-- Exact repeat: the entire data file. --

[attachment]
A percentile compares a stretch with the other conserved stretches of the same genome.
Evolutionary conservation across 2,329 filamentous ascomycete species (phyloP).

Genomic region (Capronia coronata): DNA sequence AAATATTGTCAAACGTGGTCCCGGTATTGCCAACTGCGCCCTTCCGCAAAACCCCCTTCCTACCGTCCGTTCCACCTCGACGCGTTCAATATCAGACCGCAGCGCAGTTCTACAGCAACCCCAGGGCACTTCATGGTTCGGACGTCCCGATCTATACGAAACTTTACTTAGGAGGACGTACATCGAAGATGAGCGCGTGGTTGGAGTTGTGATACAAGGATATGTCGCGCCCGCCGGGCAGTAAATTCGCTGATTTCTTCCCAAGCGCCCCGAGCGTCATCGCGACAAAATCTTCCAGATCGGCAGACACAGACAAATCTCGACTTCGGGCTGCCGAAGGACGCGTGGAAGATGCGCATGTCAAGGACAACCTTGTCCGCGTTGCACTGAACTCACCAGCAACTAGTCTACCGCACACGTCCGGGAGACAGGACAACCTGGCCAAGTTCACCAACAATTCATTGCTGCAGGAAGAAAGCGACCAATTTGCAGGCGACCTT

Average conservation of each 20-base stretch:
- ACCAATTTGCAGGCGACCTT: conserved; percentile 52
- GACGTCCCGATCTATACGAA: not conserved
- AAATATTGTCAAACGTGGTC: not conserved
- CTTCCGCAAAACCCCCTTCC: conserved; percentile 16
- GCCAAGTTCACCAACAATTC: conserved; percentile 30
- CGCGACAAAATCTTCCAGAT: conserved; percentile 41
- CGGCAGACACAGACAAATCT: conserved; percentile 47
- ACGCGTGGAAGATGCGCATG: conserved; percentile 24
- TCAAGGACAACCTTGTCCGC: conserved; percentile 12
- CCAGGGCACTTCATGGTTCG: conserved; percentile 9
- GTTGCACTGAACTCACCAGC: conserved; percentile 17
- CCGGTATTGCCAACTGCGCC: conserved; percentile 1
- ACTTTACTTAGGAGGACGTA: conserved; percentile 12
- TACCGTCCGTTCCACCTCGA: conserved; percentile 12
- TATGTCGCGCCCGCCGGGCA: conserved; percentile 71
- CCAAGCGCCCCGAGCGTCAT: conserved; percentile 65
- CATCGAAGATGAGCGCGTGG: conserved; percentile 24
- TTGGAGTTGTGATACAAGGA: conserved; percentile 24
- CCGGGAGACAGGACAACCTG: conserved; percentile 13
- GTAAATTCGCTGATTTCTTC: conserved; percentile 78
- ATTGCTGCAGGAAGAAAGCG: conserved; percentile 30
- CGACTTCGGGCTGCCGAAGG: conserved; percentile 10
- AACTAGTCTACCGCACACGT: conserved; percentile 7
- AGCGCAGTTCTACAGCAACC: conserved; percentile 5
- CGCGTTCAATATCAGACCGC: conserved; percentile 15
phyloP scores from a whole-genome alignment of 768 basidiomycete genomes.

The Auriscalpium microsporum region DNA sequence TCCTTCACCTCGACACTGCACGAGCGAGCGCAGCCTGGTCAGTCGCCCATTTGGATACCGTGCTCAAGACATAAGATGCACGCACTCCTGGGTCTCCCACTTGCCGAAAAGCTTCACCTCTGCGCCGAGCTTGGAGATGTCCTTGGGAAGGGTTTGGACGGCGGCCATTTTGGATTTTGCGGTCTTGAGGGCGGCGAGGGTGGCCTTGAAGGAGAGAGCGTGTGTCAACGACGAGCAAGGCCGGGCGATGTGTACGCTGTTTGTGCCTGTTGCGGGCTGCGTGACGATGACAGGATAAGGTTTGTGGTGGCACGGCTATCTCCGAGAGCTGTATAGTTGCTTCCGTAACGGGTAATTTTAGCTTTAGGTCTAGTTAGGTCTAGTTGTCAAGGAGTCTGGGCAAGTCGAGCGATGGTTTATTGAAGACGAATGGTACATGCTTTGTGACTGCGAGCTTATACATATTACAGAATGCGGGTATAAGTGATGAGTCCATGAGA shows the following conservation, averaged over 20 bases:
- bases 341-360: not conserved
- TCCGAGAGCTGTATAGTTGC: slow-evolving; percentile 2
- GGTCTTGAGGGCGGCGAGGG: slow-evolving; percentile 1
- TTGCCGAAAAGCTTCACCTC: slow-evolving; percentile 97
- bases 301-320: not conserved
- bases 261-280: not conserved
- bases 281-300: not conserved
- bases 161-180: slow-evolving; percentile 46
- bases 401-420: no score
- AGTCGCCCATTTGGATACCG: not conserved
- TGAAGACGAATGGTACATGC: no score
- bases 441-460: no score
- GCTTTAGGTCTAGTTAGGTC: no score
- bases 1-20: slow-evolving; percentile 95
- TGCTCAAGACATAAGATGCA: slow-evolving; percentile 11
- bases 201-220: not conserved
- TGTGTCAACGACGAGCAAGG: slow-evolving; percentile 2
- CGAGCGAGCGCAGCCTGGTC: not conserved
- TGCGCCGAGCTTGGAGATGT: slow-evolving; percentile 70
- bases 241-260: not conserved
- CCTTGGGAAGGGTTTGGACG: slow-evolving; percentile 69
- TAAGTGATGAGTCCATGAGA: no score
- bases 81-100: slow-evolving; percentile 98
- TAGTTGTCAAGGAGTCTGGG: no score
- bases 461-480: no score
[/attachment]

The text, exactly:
A percentile compares a stretch with the other conserved stretches of the same genome.
Evolutionary conservation across 2,329 filamentous ascomycete species (phyloP).

Genomic region (Capronia coronata): DNA sequence AAATATTGTCAAACGTGGTCCCGGTATTGCCAACTGCGCCCTTCCGCAAAACCCCCTTCCTACCGTCCGTTCCACCTCGACGCGTTCAATATCAGACCGCAGCGCAGTTCTACAGCAACCCCAGGGCACTTCATGGTTCGGACGTCCCGATCTATACGAAACTTTACTTAGGAGGACGTACATCGAAGATGAGCGCGTGGTTGGAGTTGTGATACAAGGATATGTCGCGCCCGCCGGGCAGTAAATTCGCTGATTTCTTCCCAAGCGCCCCGAGCGTCATCGCGACAAAATCTTCCAGATCGGCAGACACAGACAAATCTCGACTTCGGGCTGCCGAAGGACGCGTGGAAGATGCGCATGTCAAGGACAACCTTGTCCGCGTTGCACTGAACTCACCAGCAACTAGTCTACCGCACACGTCCGGGAGACAGGACAACCTGGCCAAGTTCACCAACAATTCATTGCTGCAGGAAGAAAGCGACCAATTTGCAGGCGACCTT

Average conservation of each 20-base stretch:
- ACCAATTTGCAGGCGACCTT: conserved; percentile 52
- GACGTCCCGATCTATACGAA: not conserved
- AAATATTGTCAAACGTGGTC: not conserved
- CTTCCGCAAAACCCCCTTCC: conserved; percentile 16
- GCCAAGTTCACCAACAATTC: conserved; percentile 30
- CGCGACAAAATCTTCCAGAT: conserved; percentile 41
- CGGCAGACACAGACAAATCT: conserved; percentile 47
- ACGCGTGGAAGATGCGCATG: conserved; percentile 24
- TCAAGGACAACCTTGTCCGC: conserved; percentile 12
- CCAGGGCACTTCATGGTTCG: conserved; percentile 9
- GTTGCACTGAACTCACCAGC: conserved; percentile 17
- CCGGTATTGCCAACTGCGCC: conserved; percentile 1
- ACTTTACTTAGGAGGACGTA: conserved; percentile 12
- TACCGTCCGTTCCACCTCGA: conserved; percentile 12
- TATGTCGCGCCCGCCGGGCA: conserved; percentile 71
- CCAAGCGCCCCGAGCGTCAT: conserved; percentile 65
- CATCGAAGATGAGCGCGTGG: conserved; percentile 24
- TTGGAGTTGTGATACAAGGA: conserved; percentile 24
- CCGGGAGACAGGACAACCTG: conserved; percentile 13
- GTAAATTCGCTGATTTCTTC: conserved; percentile 78
- ATTGCTGCAGGAAGAAAGCG: conserved; percentile 30
- CGACTTCGGGCTGCCGAAGG: conserved; percentile 10
- AACTAGTCTACCGCACACGT: conserved; percentile 7
- AGCGCAGTTCTACAGCAACC: conserved; percentile 5
- CGCGTTCAATATCAGACCGC: conserved; percentile 15
phyloP scores from a whole-genome alignment of 768 basidiomycete genomes.

The Auriscalpium microsporum region DNA sequence TCCTTCACCTCGACACTGCACGAGCGAGCGCAGCCTGGTCAGTCGCCCATTTGGATACCGTGCTCAAGACATAAGATGCACGCACTCCTGGGTCTCCCACTTGCCGAAAAGCTTCACCTCTGCGCCGAGCTTGGAGATGTCCTTGGGAAGGGTTTGGACGGCGGCCATTTTGGATTTTGCGGTCTTGAGGGCGGCGAGGGTGGCCTTGAAGGAGAGAGCGTGTGTCAACGACGAGCAAGGCCGGGCGATGTGTACGCTGTTTGTGCCTGTTGCGGGCTGCGTGACGATGACAGGATAAGGTTTGTGGTGGCACGGCTATCTCCGAGAGCTGTATAGTTGCTTCCGTAACGGGTAATTTTAGCTTTAGGTCTAGTTAGGTCTAGTTGTCAAGGAGTCTGGGCAAGTCGAGCGATGGTTTATTGAAGACGAATGGTACATGCTTTGTGACTGCGAGCTTATACATATTACAGAATGCGGGTATAAGTGATGAGTCCATGAGA shows the following conservation, averaged over 20 bases:
- bases 341-360: not conserved
- TCCGAGAGCTGTATAGTTGC: slow-evolving; percentile 2
- GGTCTTGAGGGCGGCGAGGG: slow-evolving; percentile 1
- TTGCCGAAAAGCTTCACCTC: slow-evolving; percentile 97
- bases 301-320: not conserved
- bases 261-280: not conserved
- bases 281-300: not conserved
- bases 161-180: slow-evolving; percentile 46
- bases 401-420: no score
- AGTCGCCCATTTGGATACCG: not conserved
- TGAAGACGAATGGTACATGC: no score
- bases 441-460: no score
- GCTTTAGGTCTAGTTAGGTC: no score
- bases 1-20: slow-evolving; percentile 95
- TGCTCAAGACATAAGATGCA: slow-evolving; percentile 11
- bases 201-220: not conserved
- TGTGTCAACGACGAGCAAGG: slow-evolving; percentile 2
- CGAGCGAGCGCAGCCTGGTC: not conserved
- TGCGCCGAGCTTGGAGATGT: slow-evolving; percentile 70
- bases 241-260: not conserved
- CCTTGGGAAGGGTTTGGACG: slow-evolving; percentile 69
- TAAGTGATGAGTCCATGAGA: no score
- bases 81-100: slow-evolving; percentile 98
- TAGTTGTCAAGGAGTCTGGG: no score
- bases 461-480: no score